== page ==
Fig. 4. Effect of doubling adenosine triphosphate (ATP) concentration on sarcoplasmic endoreticular calcium adenosine triphosphatase subtype 2a–mediated uptake of calcium by isolated sarcoplasmic reticulum (SR) vesicles. For control and sham samples, increased ATP had no effect on calcium uptake. In contrast, higher ATP concentration significantly increased SR calcium uptake in samples from lobectomy animals and from control samples pretreated with 100 μm peroxynitrite. * Difference between 1.5 mm and 3.0 mm ATP. 
Fig. 4. Effect of doubling adenosine triphosphate (ATP) concentration on sarcoplasmic endoreticular calcium adenosine triphosphatase subtype 2a–mediated uptake of calcium by isolated sarcoplasmic reticulum (SR) vesicles. For control and sham samples, increased ATP had no effect on calcium uptake. In contrast, higher ATP concentration significantly increased SR calcium uptake in samples from lobectomy animals and from control samples pretreated with 100 μm peroxynitrite. * Difference between 1.5 mm and 3.0 mm ATP. 
×
SERCA2a Expression and PLB Phosphorylation
Decreased SR calcium uptake in lobectomy animals was not associated with a decrease in SERCA2a protein (fig. 5). To evaluate whether changes in phospholamban expression or phosphorylation status (dephosphorylated phospholamban inhibits SERCA2a activity) contributed to the postlobectomy decrease in SR calcium uptake, blotting with both nonspecific antiphospholamban and phosphospecific (Ser16 and Thr17) antibodies was performed. As shown in figure 6, there were no discernible differences in total phospholamban or P-Ser16 PLB and P-Thr17 PLB among the groups.
Fig. 5. Representative Western blots and pooled data demonstrating that neither lobectomy nor sham thoracotomy had any effect on sarcoplasmic endoreticular calcium adenosine triphosphatase subtype 2a (SERCA2a) expression relative to nonoperated controls. 
Fig. 5. Representative Western blots and pooled data demonstrating that neither lobectomy nor sham thoracotomy had any effect on sarcoplasmic endoreticular calcium adenosine triphosphatase subtype 2a (SERCA2a) expression relative to nonoperated controls. 
Fig. 5. Representative Western blots and pooled data demonstrating that neither lobectomy nor sham thoracotomy had any effect on sarcoplasmic endoreticular calcium adenosine triphosphatase subtype 2a (SERCA2a) expression relative to nonoperated controls. 
×
Fig. 6. Representative Western blots and pooled data for total phospholamban (PLB) and phospholamban phosphorylated at serine 16 (P-Ser16) or threonine 17 (P-Thr17). Blots depict both the pentameric (above the 25-kd mark) and smaller monomeric forms (above the 5-kd mark) of phospholamban that were used for analysis. 
Fig. 6. Representative Western blots and pooled data for total phospholamban (PLB) and phospholamban phosphorylated at serine 16 (P-Ser16) or threonine 17 (P-Thr17). Blots depict both the pentameric (above the 25-kd mark) and smaller monomeric forms (above the 5-kd mark) of phospholamban that were used for analysis.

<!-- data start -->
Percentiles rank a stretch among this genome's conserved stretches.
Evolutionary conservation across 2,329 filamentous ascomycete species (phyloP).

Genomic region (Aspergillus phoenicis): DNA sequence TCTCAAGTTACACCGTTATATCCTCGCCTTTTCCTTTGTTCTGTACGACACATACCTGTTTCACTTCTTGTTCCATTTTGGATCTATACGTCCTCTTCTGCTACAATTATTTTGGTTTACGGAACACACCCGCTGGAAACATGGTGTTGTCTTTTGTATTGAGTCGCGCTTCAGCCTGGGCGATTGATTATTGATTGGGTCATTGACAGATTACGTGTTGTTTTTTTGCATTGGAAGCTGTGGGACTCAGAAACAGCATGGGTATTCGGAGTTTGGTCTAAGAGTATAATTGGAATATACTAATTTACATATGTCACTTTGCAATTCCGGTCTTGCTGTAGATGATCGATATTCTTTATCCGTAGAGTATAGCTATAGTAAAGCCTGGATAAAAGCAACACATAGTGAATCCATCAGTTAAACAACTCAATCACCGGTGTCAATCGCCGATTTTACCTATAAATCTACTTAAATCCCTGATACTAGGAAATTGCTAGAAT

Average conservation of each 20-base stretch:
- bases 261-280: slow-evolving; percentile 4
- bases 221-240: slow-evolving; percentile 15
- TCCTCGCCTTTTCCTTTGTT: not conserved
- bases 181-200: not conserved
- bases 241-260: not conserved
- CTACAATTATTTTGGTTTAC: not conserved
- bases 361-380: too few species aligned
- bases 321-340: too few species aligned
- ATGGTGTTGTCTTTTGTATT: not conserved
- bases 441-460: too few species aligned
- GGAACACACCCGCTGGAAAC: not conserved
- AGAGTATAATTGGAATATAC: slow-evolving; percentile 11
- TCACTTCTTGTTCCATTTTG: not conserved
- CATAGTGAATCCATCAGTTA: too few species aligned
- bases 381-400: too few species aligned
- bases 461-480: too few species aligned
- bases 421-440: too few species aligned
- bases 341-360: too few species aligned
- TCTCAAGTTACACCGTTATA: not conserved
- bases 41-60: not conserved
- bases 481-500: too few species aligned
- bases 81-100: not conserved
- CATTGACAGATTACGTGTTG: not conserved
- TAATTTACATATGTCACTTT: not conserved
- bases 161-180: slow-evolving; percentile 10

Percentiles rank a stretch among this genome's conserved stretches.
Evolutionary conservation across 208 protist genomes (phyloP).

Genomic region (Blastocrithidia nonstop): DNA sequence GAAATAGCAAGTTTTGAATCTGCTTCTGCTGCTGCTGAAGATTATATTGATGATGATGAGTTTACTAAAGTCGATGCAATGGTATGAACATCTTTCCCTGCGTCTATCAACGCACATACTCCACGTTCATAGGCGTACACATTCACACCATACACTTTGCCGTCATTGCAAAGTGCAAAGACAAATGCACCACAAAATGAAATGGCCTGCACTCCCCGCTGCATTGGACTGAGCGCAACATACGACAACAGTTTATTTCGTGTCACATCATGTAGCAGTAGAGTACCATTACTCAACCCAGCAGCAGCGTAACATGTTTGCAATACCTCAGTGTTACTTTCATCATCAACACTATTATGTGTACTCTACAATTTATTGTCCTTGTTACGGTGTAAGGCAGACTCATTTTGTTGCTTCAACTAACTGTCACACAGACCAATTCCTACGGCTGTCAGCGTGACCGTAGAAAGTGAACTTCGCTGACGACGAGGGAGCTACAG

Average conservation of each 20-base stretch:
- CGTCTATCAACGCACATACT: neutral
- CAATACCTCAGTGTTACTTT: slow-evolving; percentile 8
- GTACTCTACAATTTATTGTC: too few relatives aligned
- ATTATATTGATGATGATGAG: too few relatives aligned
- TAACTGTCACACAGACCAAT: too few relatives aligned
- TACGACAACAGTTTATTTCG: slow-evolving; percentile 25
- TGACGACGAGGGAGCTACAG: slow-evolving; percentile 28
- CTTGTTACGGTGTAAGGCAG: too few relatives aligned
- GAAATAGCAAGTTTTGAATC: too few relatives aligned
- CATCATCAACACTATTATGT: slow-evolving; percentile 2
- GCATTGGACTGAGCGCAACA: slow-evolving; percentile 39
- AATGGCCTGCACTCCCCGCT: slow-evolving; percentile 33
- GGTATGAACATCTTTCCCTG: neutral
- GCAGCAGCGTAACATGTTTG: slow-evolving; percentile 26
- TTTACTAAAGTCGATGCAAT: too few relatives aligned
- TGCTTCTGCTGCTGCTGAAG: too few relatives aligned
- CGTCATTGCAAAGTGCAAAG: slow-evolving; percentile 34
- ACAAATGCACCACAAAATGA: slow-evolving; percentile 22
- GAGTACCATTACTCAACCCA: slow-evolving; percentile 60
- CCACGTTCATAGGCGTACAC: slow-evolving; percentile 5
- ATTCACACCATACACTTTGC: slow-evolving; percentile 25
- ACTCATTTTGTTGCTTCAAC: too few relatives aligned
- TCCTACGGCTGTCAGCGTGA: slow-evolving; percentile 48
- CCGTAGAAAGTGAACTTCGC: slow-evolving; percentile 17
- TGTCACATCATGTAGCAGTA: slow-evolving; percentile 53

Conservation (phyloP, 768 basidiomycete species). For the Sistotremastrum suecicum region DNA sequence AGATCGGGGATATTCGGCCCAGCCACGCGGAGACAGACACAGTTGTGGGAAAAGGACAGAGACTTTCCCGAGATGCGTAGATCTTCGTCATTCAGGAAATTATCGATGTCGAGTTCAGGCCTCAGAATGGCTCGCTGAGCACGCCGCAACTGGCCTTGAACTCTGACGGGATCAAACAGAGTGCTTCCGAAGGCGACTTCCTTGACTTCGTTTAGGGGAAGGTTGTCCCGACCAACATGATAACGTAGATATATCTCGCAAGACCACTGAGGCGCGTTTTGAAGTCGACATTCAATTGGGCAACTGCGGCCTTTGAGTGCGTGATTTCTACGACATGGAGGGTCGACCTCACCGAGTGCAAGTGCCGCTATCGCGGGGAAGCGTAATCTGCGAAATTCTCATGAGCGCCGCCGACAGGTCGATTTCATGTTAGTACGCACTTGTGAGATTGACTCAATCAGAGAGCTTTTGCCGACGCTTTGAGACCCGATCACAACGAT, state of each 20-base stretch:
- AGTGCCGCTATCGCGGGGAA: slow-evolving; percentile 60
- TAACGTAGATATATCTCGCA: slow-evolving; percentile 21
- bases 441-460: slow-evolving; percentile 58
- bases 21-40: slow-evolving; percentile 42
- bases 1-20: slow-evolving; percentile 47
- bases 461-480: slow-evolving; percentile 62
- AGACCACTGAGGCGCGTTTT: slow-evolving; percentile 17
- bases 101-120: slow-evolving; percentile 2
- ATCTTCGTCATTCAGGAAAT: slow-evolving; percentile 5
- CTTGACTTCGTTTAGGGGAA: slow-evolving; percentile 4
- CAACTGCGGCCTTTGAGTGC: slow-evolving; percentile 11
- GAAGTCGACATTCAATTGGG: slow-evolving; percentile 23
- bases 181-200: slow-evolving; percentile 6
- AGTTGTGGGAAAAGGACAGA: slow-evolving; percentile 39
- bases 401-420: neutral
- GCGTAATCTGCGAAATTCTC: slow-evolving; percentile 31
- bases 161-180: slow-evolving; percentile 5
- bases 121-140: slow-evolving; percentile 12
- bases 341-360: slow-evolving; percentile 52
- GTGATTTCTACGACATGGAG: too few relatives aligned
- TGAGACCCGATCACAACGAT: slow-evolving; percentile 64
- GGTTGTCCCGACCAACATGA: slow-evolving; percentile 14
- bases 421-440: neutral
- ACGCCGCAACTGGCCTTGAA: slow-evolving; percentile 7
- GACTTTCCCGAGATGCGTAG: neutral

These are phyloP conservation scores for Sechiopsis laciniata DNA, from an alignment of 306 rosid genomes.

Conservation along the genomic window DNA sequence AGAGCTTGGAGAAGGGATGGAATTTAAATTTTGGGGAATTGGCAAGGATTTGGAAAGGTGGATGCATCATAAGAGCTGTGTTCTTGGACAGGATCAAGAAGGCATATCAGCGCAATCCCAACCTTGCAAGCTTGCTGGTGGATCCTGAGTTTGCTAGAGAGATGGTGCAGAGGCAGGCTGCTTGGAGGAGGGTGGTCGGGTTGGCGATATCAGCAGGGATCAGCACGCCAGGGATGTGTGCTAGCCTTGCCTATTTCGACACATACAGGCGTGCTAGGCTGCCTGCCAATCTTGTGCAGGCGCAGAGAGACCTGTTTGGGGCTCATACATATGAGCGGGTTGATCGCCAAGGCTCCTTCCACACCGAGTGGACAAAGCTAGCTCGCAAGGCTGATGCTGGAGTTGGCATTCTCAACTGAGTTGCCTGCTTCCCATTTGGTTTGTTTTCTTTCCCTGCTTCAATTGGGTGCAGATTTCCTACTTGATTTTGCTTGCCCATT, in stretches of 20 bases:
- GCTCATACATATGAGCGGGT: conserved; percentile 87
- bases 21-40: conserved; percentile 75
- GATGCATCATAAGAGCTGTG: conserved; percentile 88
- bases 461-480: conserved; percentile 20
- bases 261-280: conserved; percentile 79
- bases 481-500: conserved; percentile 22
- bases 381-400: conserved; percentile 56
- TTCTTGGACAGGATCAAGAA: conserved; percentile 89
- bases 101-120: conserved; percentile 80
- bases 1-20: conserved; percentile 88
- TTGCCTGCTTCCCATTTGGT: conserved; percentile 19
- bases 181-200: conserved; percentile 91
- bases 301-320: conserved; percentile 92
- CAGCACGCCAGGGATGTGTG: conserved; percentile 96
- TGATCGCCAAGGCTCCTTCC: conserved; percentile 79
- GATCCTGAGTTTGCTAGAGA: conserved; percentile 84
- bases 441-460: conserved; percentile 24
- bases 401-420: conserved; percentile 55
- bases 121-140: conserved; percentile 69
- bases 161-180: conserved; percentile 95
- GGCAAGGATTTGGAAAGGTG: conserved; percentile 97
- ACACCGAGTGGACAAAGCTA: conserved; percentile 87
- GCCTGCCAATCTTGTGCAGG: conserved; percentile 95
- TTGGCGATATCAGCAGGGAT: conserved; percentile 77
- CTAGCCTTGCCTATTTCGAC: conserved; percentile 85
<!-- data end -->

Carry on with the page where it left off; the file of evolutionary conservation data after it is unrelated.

Fig. 6. Representative Western blots and pooled data for total phospholamban (PLB) and phospholamban phosphorylated at serine 16 (P-Ser16) or threonine 17 (P-Thr17). Blots depict both the pentameric (above the 25-kd mark) and smaller monomeric forms (above the 5-kd mark) of phospholamban that were used for analysis. 
×
Trabecular Force–Frequency Relations after Lobectomy
As shown in figure 7, trabeculae from control animals exhibited a rate-related increase in contractile force (positive force–frequency relation), indicating a “recruitable reserve” in SERCA2a function. In contrast, those from lobectomy animals exhibited decreased force with increasing stimulation frequency (negative force–frequency relation), suggesting that with increased rate, SERCA2a could not clear calcium from the cytosol fast enough to optimally load the SR for the subsequent systole.
Fig. 7. The relation between the contractile force of isometric myocardial trabeculae (expressed as percent of baseline value) and stimulation rate (expressed in Hz). In trabeculae from control swine, increased stimulation frequency initially augments contractile force (a positive force–frequency relation). In contrast, trabeculae obtained after lobectomy exhibit a decline in contractile force with increasing stimulation frequency (a negative force–frequency relation). Trabeculae were not obtained from sham animals. * Difference relative to control. 
Fig. 7. The relation between the contractile force of isometric myocardial trabeculae (expressed as percent of baseline value) and stimulation rate (expressed in Hz). In trabeculae from control swine, increased stimulation frequency initially augments contractile force (a positive force–frequency relation). In contrast, trabeculae obtained after lobectomy exhibit a decline in contractile force with increasing stimulation frequency (a negative force–frequency relation). Trabeculae were not obtained from sham animals. * Difference relative to control. 
Fig. 7. The relation between the contractile force of isometric myocardial trabeculae (expressed as percent of baseline value) and stimulation rate (expressed in Hz). In trabeculae from control swine, increased stimulation frequency initially augments contractile force (a positive force–frequency relation). In contrast, trabeculae obtained after lobectomy exhibit a decline in contractile force with increasing stimulation frequency (a negative force–frequency relation). Trabeculae were not obtained from sham animals. * Difference relative to control.